In a recent episode of the (wonderfully named) Science for the People podcast, University of Illinois – Chicago PhD student Anika Hazra interviewed myrmecologists Stephen Pratt and Simon Garnier. You may remember Hazra, also a myrmecologist, from her great antforgraphic on ant colony optimization! Now check out her engaging and informative interview of Pratt and Garnier, on ant intelligence, here.
The Daily Ant is thrilled to report that we have launched a historic GoFundMe campaign: “AntSongs: A Daily Ant Experience“.
Bring such remarkable tunes as Tom Waits’ “Army Ants”, Frank Sinatra’s “High Hopes”, and Calle 13’s “El Hormiguero” to life! The Daily Ant will partner with Jordan Blanchard, a singer-songwriter from Michigan, to produce interpretive covers of these underappreciated classics.
If you would like to support this formicid-forward campaign, donate today!
Freelance CG artist Eric Keller reached out to The Daily Ant, and brought to our attention an absolutely fantastic animated video he created two years ago. Do check this 8.5-minute animation out – it’s truly worth every second!
We start this post with an unusual sentence: A recent headline in New York Daily News caught our attention. What was the headline?
It turns out that a component of the chemicals released in a fire ant sting also may alleviate some symptoms of an auto-immune disease called psoriasis. And Kim Kardashian has psoriasis. Thus, fire ants could be used to help Kim Kardashian.
But our story does not end with this New York Daily News article. Investigative reporting by The Daily Ant has revealed that the Kardashian family is remarkably antlightened. There are at least two other occasions of Kardashians dabbling in the world of Formicidae. Consider this scientific inquiry by both Kourtney and Khloé Kardashian:
People say it takes a village to raise a child. People ask me how my daughter is doing. She’s only doing good if your daughter’s doing good. We’re all one family. We have the ability to approach our race like ants, or we have the ability to approach our race like crabs.
Thus, The Daily Ant is surprised to report that Keeping Up with the Kardashians by association, is one of the most ant-friendly shows currently on television.
UPDATE (09/13/2017): Public Relations Consultant Natalia Piland suggests that The Daily Ant ought to answer Kourtney’s and Khloé’s noble inquiry. The answer is: Yes, basically. In ants, as in other insects, it’s called an aedeagus.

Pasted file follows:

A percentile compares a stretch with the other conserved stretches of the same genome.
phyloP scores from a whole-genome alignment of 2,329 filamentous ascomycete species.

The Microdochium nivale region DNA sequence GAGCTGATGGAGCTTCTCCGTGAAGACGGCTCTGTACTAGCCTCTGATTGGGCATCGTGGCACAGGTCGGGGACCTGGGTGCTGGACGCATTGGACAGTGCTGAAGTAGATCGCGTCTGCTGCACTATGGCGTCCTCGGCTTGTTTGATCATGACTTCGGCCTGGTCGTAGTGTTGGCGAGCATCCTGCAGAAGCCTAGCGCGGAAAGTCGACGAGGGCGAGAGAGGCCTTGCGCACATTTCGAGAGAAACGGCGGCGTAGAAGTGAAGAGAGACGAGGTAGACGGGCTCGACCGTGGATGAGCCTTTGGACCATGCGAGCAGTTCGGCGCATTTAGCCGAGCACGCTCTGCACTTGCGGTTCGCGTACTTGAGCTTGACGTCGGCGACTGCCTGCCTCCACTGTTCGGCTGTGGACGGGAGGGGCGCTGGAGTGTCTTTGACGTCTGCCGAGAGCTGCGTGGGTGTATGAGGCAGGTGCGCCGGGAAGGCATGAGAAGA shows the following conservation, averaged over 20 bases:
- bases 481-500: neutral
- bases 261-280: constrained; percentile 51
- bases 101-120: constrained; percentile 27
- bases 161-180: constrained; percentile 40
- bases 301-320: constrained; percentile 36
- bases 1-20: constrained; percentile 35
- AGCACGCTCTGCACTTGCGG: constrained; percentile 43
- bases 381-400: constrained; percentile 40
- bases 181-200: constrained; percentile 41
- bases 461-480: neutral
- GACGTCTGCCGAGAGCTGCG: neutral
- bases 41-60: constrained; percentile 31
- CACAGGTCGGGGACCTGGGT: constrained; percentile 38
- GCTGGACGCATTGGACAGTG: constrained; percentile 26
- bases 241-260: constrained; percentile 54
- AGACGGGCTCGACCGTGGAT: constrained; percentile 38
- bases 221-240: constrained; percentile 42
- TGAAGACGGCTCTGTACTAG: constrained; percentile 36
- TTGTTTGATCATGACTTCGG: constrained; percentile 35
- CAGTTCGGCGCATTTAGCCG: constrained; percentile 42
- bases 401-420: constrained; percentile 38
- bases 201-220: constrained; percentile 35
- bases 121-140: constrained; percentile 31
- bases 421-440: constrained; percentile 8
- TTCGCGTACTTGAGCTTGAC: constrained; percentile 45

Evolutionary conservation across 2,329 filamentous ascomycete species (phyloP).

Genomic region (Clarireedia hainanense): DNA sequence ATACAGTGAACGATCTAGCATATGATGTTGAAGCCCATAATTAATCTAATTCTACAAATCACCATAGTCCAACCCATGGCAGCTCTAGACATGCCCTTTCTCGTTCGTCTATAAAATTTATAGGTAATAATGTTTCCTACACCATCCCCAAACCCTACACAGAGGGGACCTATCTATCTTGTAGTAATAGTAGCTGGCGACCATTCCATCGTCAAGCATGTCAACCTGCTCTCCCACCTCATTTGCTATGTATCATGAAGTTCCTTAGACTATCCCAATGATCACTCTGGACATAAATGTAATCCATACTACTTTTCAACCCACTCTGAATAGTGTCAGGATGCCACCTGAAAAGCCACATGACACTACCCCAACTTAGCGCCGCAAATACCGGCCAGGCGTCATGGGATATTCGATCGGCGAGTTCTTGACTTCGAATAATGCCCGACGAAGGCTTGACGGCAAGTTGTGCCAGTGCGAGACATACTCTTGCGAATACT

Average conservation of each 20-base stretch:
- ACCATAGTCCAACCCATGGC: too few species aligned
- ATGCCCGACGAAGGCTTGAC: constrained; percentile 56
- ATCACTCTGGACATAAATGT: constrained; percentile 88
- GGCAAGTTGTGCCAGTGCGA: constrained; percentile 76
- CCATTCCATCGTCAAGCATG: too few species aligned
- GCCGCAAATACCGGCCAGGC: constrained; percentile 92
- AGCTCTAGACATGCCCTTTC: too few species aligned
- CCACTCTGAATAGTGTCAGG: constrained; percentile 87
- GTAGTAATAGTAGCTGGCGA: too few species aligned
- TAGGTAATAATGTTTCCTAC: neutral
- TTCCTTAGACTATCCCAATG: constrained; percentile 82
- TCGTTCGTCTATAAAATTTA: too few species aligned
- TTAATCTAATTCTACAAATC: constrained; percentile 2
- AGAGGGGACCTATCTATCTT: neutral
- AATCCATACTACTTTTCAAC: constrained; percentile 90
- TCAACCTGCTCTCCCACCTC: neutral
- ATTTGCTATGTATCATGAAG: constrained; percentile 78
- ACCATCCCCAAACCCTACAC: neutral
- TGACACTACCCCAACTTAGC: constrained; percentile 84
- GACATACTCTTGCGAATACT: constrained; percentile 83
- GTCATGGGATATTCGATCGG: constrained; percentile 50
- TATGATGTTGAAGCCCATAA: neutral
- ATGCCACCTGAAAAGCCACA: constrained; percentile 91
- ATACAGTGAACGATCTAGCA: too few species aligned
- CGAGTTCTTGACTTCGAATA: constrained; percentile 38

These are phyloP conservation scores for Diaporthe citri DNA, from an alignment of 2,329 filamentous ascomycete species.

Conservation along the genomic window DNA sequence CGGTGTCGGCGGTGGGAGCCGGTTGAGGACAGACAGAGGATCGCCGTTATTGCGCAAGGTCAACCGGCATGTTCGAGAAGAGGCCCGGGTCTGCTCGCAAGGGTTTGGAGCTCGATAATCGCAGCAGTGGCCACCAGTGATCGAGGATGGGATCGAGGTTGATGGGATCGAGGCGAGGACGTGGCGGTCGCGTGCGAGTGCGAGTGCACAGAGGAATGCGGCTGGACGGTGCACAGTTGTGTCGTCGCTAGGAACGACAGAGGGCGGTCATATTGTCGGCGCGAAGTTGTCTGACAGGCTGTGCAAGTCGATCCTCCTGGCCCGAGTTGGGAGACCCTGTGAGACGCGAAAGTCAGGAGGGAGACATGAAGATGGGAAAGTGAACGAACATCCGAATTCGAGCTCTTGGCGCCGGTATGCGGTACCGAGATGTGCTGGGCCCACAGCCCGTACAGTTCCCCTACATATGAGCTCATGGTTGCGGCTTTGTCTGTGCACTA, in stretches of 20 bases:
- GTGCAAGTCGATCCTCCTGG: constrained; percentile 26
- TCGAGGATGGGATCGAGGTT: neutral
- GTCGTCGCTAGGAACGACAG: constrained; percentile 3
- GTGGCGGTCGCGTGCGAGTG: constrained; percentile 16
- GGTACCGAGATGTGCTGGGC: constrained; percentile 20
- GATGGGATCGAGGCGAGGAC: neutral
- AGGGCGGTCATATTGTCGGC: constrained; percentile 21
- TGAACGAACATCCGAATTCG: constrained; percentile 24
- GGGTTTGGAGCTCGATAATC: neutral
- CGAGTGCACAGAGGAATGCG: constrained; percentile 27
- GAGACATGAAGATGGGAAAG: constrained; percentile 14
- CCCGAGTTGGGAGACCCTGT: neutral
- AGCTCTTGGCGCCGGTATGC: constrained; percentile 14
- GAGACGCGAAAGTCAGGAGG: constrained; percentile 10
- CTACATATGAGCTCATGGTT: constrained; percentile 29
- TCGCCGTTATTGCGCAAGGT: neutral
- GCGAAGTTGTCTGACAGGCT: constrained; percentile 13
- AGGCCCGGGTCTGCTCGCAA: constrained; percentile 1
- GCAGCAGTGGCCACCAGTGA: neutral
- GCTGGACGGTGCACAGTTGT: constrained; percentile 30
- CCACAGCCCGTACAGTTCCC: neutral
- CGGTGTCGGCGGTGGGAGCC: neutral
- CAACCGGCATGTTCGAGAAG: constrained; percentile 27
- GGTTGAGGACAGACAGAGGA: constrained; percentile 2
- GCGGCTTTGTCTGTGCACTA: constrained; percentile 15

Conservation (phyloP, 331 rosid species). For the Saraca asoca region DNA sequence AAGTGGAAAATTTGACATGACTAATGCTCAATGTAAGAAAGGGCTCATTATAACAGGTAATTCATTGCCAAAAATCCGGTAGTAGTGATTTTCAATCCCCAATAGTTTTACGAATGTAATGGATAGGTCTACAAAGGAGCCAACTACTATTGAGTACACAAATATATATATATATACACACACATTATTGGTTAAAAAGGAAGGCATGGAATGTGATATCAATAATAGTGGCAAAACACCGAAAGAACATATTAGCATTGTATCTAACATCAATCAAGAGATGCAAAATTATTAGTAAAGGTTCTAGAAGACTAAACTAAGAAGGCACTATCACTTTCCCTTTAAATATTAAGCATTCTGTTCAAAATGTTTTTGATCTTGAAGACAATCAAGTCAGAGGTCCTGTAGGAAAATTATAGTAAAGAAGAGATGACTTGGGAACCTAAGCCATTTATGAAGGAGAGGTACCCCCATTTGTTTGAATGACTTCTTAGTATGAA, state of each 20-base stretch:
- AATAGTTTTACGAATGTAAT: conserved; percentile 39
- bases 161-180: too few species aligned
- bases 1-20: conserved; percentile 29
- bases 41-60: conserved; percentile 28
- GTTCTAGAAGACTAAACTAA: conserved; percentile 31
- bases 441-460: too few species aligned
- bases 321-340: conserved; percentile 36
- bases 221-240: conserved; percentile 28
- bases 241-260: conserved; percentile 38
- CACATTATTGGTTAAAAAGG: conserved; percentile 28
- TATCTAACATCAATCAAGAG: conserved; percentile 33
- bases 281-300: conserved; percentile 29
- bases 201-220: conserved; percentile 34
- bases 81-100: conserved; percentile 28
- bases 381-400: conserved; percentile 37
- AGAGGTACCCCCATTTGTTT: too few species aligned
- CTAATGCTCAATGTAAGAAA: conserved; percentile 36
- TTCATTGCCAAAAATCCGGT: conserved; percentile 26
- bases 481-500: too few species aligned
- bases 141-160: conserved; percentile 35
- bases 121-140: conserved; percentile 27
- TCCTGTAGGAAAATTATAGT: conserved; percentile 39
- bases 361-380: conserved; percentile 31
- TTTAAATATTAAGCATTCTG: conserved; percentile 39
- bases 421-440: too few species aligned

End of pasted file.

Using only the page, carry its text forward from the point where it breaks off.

Here at The Daily Ant, we know that so much of the mainstream media enjoys focusing on (allegedly) negative ant characteristics. Our online newspaper actively works to counteract this insidious bias. However, there are a few truly bad actors within the formicid family that deserve genuine condemnation. Fire ants are one of these few bad actors.
Amid the historic and devastating flooding disaster underway in Houston, Texas, many fear for their lives. It is thus understandable that the average citizen is subsequently terrified when, while on a boat in their neighborhood-turned-lake, they encounter this:
Although these are ants, and although a floating raft of ants is objectively amazing in addition to being genuinely terrifying, we strongly condemn any fire ant that attacks a human during these trying times. We also recommend that whether you are a human or a non-invasive ant, you avoid these floating rafts to the best of your ability! And, in solidarity with our vertebrate sisters and brothers, we urge you to donate to the Hurricane Harvey Relief Fund.
Note: We thank several of our readers – Rose, Nathan, Ted, and Jason – for reaching out to us about these ant rafts!
Ant Colony Optimization is an excellent example of ant biology directly improving human affairs (in this case, planning delivery routes and other uses). Thus, we were excited to learn that University of Illinois at Chicago graduate student Anika Hazra created an interesting antfographic that introduces the Ant Colony Optimization algorithm and explains its utility! Hazra reached out to us with her premier ant content, and we’re thankful she did: